When is Back Pain Serious?

When is Back Pain Serious?

Anyone who has ever experienced moderate or severe back pain could certainly make a good argument that his or her back pain was serious. On the other hand, most people who experience back pain gets better with little or no treatment. This suggests that most causes of back pain are, in fact, not serious.

When physicians and surgeons evaluate patients with back pain, they ask about certain signs and symptoms that indicate that back pain could be serious. They called the signs and symptoms “red flags” and they may indicate the need for more aggressive diagnostic testing, more aggressive treatment, and in some cases, emergency management.

Separating common back pain from serious back pain

Because back pain is extremely common and most people get better on their own, the first line of treatment is usually selective rest, ice and/or heat, and pain medicines. Some physical therapy or exercises may also be useful in providing relief from back pain.

But how do doctors know when a back pain is something more serious? They look for any indication that the back pain is going to cause serious or long-lasting consequences. For instance, anything that might paralyze a person from the waist down is very serious and permanent. Therefore, if back pain is caused by any of these things, the patient and the physician need to know about it and intervene as quickly as possible.

Back pain “red flags” requiring urgent or emergency medical attention

Some back pain red flags need to be dealt with immediately because they may lead to paralysis or other long-term consequences.

Cauda equina syndrome

One of these issues is called cauda equina syndrome. People with cauda equina syndrome may experience one or more of the following symptoms:

  • The inability to retain urine
  • The inability to urinate
  • A loss of feeling/sensation around the groin area
  • The inability to retain feces
  • Weakness, numbness, or tingling in both the legs
  • Weakness or numbness that is progressively getting worse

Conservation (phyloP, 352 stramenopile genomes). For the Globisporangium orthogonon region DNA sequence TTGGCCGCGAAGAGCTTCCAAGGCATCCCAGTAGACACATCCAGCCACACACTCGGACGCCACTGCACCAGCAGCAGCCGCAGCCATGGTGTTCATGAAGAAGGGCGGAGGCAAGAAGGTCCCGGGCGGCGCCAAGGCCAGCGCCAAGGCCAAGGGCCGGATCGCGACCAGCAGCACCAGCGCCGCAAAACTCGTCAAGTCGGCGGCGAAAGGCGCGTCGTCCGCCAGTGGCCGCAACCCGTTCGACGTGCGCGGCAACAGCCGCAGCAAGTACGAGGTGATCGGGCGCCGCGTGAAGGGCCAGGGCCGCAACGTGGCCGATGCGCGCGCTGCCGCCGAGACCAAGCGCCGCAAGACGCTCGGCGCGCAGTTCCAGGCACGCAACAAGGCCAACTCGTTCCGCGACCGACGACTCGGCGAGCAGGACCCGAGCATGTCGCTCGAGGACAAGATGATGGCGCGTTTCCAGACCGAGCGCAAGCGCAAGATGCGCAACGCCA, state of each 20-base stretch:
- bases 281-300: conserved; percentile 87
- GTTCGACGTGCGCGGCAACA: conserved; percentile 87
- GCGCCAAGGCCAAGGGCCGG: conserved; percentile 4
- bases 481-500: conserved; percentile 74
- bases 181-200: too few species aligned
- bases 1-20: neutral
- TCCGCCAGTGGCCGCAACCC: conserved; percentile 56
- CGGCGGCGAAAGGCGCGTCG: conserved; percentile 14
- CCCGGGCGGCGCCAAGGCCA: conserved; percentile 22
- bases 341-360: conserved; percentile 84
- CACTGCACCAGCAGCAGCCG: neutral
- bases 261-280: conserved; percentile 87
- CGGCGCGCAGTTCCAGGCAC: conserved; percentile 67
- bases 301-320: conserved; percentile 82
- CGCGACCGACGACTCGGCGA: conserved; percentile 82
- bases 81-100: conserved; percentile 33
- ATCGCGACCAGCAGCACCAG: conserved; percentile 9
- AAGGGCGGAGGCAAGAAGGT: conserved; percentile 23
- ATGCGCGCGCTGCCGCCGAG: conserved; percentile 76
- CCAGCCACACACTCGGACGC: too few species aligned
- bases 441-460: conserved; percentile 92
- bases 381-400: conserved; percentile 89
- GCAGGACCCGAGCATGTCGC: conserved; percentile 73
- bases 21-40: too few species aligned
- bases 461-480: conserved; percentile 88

These back pain red flags are a medical emergency. Anyone who is experiencing one of these red flags should call 911 and be evaluated by a medical professional immediately.

Infection

When infection affects the spine, spinal cord, and surrounding structures, it can have devastating consequences. People who experience new back pain with a sustained fever over 100.4°F should be seen by medical professional immediately. New back pain with a fever is a red flag and potentially reflects a serious cause of back pain.

Likewise, any person with new back pain who has a depressed immune (e.g., HIV infection, treatment for cancer, taking steroids for autoimmune disease, etc.) should also be evaluated for possible spinal infection. Other people at risk are those with a history of intravenous drug use or recent bacterial infections such as urinary tract infection, pneumonia, or skin infection.

Traumatic spinal fracture

Back pain that occurs after a trauma to the spine may be caused by a vertebral fracture. The vertebrae are very stout bones and usually resistant to fracture. On the other hand, vertebrae may fracture if the trauma is especially severe (e.g., major car accident, fall from a height) or, with less trauma, if the patient has weak vertebral bones.

Who is more likely to have weak vertebral bones?

  • People with osteoporosis or osteopenia
  • People who take corticosteroids (i.e. steroids; prednisone) on a daily basis
  • Anyone over the age of 70

People with potentially weak vertebral bones who experience moderate or severe trauma should be evaluated for traumatic spinal fracture.

Back pain “red flags” requiring prompt medical attention

Not all back pain red flags are emergencies; however, if these red flags are present, the affected person should seek medical attention for complete back pain evaluation as soon as one can be scheduled.

Cancer-related back pain

Cancer is an infrequent, but serious cause of back pain. People over the age of 50 or under age 18 are at particular risk for cancer-related back pain. Weight loss in someone not trying to lose weight of greater than 20 pounds in six months is a red flag. Likewise back pain that mostly occurs at night or at rest is another red flag for cancer-related back pain.

Serious herniated disc

Not every herniated disc is considered “serious,” but some are. If the back pain, caused by a herniated disc, causes significant muscle weakness, this is a back pain red flag. Likewise, anyone with back pain who experiences foot drop (i.e., the foot cannot be flexed, the toes cannot be raised upward) may be experiencing a serious herniated disc and should be evaluated by a spine specialist or other healthcare professional.

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